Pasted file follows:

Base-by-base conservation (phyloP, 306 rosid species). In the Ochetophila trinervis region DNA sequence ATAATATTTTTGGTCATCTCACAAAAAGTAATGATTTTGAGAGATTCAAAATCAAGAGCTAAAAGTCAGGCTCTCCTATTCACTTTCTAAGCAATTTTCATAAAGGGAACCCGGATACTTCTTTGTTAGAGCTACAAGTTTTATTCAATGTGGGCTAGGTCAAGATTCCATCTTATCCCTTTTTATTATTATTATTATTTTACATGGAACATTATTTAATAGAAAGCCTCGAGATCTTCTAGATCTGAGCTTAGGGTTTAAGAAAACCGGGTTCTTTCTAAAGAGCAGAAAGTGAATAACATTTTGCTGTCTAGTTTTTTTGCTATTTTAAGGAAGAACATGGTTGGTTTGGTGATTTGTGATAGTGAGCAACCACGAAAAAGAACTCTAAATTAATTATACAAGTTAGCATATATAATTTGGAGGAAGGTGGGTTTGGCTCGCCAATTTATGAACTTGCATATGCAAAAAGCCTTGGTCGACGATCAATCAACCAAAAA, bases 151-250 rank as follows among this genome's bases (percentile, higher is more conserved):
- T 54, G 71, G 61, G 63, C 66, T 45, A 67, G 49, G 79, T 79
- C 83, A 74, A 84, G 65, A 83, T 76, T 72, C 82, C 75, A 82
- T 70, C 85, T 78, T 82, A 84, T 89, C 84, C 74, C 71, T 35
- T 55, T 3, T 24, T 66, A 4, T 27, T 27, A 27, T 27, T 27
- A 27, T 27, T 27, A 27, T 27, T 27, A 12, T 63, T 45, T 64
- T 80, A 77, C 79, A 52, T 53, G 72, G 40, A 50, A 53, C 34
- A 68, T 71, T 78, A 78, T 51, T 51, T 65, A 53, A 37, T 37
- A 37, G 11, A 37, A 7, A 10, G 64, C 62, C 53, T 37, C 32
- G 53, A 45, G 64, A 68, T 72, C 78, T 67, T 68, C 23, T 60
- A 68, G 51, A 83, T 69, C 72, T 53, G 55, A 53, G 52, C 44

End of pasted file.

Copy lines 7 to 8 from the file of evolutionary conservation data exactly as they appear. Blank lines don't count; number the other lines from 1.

- T 80, A 77, C 79, A 52, T 53, G 72, G 40, A 50, A 53, C 34
- A 68, T 71, T 78, A 78, T 51, T 51, T 65, A 53, A 37, T 37